Desperate times lead to desperate measures, as I’m found resorting to sporting books.
Recently, I’ve had a lot of time to ride bikes on my own. The weather has finally come around, the warmth has returned and, of course, one finds oneself with a lot of extra free time that can’t be spent with friends. That means that at the moment, riding bikes takes the form of a lot of time spent lapping the Cheshire lanes and getting in and out of Manchester.
It’s been great to get out of constricting layers of kit, unflattering, boxy jackets, and ditch the noisy, heavy mudguards. But what this introspective time on the bike has made really clear is one thing: most of the time spent cycling on the road is really, really boring. Without friends to chat to or spar with, journeys to make, or even races to look forward to, it can be tough to find the motivation, or stay connected to the parts of the culture that draw me in and keep me coming back to the long, dull B roads.
This, combined with the fact that most of us have ended up with a lot of time to twiddle our thumbs at home, has led me to take sanctuary in something I’d historically scoff at – with occasional exceptions, of course. I’ve been reading sports books. And not just any sports books. Autobiographies. Lots of people like them, I assume, since they always seem to take pride of place in the shops. Or is it just that they seem like good stocking stuffers? For the most part, it seems like a way to capitalise on a bit of fame from sporting success, or being the athlete of the moment, and that generally makes me cringe a bit.
I’ve got a few of them, though. And it’s a damn sight more appealing than scrolling through the dross that people write online. So let’s get on with it.
David Millar was a pro cyclist from 1997 to 2014. Somewhere in the middle of that career, he was caught doping (spoiler alert). He owned up, got in quite a bit of trouble, and eventually returned to racing as an anti-doping activist, seemingly trying to become the spokesperson for frank and honest discussion about what was going on in the sport. Racing Through The Dark: The Fall and Rise of David Millar is the story of all of that.
There’s something else, though. Millar was one of the real ‘characters’ in the peloton, earning the nickname ‘Le Dandy’, being a shameless cycling aesthete, and waxing romantic about the sport and his rides. It was always going to rub some people the wrong way – especially from a former cheat. This probably wasn’t helped by the knowledge of how many of his colleagues were happy to lie through their teeth, too. With the end of his career in sight, how could we trust that this wasn’t a cynical attempt to claw back some media attention, to build a brand and shore up for retirement? If pushed, I’d always have considered myself a Millar apologist. But how can you ever know for sure? Do people still run the risk of having heroes in cycling in 2020?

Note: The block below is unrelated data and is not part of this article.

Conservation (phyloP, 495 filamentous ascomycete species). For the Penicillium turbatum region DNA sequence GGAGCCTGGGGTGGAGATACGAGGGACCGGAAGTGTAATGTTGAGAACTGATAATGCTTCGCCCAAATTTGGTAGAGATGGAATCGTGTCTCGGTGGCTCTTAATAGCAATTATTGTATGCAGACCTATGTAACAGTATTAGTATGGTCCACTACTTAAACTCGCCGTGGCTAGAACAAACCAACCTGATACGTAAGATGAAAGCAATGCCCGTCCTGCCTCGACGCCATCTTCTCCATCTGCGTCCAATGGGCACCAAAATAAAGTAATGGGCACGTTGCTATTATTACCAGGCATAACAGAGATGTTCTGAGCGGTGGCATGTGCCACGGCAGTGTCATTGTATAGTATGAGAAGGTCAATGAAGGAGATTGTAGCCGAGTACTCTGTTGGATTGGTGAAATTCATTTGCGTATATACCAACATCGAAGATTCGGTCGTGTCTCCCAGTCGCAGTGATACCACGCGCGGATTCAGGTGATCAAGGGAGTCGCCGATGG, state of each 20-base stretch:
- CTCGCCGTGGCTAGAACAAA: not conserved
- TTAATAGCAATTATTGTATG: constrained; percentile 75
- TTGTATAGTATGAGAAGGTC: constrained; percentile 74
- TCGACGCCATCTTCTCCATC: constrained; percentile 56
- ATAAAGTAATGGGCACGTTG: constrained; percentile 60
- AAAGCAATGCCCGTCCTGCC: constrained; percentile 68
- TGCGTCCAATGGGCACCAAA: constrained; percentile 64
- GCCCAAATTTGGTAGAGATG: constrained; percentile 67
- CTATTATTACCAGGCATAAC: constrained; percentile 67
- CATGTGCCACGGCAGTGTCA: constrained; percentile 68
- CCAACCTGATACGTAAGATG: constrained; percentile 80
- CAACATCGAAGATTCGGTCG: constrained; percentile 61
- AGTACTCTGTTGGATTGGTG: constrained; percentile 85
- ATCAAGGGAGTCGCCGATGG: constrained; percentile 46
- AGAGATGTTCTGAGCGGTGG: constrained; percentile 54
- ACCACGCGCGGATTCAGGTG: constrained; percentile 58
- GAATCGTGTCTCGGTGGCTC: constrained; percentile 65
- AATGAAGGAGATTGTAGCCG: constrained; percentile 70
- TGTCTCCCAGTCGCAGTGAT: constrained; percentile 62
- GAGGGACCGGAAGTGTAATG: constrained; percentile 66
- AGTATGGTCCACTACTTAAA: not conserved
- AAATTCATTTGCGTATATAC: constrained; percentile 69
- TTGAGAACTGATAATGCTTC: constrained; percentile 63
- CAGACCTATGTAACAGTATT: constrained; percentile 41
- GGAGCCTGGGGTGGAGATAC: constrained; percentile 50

Summarising Millar as a character, in the way the TV commentators do, created this unbelievable figure of style, living the dream of moving seamlessly around the cities of the world with luxury car sponsorships and expensive clothes. For me, the book went a long way to dismantling that image and replacing it with one of a flawed human, with the ability to be self-aware, to reflect, and, ultimately, to change. The ‘icon’ of David Millar goes some way to support the unhealthy myths of cycling as a higher pursuit, on whose altar no sacrifice is too great. As a human being, it’s possible to find more of a hopeful narrative. For what it’s worth, I feel that if someone isn’t able to be a little introspective and poetic about what they do, then they’re probably not the right person to tell a compelling story about it, or to effectively unpack and communicate their motivations and feelings.
There are some other unexpected appearances, too. Lance Armstrong and David Brailsford show up briefly – almost anecdotally – and this goes a little way to building them up as recognisable people behind their usual PR armour. How can those kinds of media soundbites create anything more than a caricature? And how could anyone equate those caricatures to real people who can be trusted?
It could all be a fabrication, but it gives me more satisfaction than the curated content and press releases that usually surround them.
Will it make me any less wary of the likes of Brailsford, or even Millar? No, it probably won’t. But I hope it’ll make me more wary of myself, and of falling into the trap of making judgements about these people as if life is some kind of morality play. We’re more than soundbites, and that’s probably worth remembering now more than ever as we transfer our consciousness to social media.